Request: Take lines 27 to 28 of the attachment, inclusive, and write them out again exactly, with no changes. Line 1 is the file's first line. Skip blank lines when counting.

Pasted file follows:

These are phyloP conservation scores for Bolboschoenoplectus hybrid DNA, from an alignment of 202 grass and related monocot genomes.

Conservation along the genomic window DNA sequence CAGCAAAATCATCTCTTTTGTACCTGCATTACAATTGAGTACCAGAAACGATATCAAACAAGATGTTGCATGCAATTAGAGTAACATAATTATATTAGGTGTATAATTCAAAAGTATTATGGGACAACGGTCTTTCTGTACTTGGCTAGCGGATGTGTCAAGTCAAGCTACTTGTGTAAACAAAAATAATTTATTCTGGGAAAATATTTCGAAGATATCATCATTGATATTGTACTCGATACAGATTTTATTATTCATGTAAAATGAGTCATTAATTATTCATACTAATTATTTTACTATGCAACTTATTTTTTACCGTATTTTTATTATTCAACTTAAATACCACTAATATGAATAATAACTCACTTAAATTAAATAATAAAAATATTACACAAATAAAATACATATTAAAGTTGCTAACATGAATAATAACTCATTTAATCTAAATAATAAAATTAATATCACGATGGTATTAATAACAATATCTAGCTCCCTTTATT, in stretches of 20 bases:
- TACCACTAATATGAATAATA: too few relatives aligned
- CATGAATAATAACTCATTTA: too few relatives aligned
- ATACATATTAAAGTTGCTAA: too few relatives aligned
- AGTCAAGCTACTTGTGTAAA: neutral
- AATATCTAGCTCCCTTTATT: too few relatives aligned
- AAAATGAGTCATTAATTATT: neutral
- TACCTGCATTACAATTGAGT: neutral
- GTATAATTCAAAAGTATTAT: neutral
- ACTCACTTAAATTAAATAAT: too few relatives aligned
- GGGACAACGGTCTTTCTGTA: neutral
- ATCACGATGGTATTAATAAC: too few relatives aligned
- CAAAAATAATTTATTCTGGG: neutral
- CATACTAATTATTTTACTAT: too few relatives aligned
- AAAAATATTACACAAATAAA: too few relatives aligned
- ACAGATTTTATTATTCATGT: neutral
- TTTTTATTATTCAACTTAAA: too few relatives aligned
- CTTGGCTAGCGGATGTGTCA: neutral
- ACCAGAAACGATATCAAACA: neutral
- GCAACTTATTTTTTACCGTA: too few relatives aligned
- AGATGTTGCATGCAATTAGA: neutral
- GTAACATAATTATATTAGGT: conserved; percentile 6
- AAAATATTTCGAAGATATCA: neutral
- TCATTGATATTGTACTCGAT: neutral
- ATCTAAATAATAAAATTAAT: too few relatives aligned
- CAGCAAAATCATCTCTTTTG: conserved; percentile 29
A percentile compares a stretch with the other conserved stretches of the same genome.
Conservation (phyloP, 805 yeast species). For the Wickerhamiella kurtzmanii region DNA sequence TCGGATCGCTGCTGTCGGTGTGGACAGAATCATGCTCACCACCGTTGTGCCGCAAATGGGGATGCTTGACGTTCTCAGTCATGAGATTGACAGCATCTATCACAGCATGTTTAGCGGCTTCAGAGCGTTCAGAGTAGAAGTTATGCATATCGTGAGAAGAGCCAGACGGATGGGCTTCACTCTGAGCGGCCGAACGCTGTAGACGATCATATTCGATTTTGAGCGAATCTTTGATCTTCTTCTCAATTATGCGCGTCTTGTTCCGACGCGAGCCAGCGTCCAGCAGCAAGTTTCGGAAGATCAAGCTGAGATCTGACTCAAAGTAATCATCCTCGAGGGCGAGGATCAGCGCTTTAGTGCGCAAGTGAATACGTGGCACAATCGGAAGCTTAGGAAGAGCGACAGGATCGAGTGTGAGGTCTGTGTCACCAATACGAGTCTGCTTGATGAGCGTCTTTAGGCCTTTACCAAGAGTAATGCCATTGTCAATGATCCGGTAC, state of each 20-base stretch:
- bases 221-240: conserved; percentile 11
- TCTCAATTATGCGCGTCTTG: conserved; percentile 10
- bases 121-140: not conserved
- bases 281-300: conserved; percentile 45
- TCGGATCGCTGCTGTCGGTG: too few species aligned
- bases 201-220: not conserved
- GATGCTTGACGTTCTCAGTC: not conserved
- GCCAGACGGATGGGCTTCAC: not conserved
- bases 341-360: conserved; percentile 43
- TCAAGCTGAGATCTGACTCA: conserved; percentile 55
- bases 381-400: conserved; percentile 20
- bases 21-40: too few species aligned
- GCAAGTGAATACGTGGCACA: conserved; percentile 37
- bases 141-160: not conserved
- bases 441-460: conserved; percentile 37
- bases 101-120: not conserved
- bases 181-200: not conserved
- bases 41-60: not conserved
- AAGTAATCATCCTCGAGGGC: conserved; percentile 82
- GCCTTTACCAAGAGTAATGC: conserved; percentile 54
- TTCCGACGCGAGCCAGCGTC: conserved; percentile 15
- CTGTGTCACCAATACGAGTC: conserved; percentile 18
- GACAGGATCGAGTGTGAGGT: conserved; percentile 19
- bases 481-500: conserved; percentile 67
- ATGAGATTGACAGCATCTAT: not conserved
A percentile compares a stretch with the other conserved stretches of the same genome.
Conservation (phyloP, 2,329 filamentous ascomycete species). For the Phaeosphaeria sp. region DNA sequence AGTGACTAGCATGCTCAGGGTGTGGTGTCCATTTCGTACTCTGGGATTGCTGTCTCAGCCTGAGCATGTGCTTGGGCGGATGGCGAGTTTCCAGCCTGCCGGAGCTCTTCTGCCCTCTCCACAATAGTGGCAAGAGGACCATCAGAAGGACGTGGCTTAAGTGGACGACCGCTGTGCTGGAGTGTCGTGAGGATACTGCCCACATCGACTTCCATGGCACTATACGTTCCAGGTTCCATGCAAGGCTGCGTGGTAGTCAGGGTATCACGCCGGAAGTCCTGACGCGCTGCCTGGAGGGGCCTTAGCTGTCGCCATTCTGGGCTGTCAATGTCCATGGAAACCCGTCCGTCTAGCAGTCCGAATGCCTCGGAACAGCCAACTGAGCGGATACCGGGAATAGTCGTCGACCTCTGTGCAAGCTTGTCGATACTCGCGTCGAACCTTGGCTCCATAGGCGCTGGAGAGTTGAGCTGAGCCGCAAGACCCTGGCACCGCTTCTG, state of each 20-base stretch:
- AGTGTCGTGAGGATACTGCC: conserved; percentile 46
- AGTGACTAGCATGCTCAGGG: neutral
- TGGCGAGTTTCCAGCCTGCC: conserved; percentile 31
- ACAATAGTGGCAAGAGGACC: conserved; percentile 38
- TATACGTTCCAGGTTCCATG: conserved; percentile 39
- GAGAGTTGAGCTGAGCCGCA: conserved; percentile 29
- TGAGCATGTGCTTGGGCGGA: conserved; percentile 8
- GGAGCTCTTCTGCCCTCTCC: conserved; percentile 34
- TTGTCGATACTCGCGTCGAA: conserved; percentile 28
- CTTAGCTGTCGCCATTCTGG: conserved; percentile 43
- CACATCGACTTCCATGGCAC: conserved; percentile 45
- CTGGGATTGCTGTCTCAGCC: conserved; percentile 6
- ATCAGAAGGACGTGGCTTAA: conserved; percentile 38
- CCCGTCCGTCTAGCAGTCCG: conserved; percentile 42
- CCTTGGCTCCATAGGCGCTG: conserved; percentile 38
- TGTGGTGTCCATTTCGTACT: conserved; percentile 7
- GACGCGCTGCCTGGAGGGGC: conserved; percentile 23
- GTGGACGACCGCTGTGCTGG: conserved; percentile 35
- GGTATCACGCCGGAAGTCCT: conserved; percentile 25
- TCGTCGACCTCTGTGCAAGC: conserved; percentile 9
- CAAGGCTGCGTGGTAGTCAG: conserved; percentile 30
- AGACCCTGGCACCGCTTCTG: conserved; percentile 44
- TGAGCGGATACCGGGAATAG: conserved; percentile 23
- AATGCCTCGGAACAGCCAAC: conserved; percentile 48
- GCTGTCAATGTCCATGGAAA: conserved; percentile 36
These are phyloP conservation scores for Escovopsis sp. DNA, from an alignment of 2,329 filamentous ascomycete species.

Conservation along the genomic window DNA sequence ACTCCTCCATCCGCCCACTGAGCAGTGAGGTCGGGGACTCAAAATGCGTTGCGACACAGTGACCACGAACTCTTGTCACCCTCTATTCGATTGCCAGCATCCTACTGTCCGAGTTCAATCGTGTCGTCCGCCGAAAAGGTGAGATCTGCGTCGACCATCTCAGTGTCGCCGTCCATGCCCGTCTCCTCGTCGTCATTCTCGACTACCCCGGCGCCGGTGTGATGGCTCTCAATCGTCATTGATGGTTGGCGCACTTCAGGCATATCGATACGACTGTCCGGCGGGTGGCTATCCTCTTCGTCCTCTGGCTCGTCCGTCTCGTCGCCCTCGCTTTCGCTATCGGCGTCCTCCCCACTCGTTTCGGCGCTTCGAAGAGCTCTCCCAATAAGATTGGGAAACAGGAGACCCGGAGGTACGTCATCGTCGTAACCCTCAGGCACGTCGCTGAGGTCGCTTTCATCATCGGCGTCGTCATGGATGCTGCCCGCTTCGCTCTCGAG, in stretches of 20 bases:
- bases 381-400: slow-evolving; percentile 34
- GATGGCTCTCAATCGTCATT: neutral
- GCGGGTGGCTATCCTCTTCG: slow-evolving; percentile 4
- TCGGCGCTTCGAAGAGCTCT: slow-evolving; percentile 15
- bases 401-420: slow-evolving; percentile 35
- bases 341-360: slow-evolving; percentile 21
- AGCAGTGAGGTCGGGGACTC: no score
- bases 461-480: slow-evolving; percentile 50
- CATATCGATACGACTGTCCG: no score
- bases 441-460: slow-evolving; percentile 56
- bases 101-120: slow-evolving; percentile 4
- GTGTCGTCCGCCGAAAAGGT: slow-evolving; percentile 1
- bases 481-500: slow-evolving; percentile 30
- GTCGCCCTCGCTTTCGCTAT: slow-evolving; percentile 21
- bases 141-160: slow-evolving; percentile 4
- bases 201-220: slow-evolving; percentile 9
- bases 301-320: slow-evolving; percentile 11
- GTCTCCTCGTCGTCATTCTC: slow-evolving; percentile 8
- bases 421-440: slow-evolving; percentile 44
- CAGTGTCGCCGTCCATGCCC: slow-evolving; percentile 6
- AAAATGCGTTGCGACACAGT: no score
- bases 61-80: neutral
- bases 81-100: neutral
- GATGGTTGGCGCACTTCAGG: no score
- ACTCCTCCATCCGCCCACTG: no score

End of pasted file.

- CAGCAAAATCATCTCTTTTG: conserved; percentile 29
A percentile compares a stretch with the other conserved stretches of the same genome.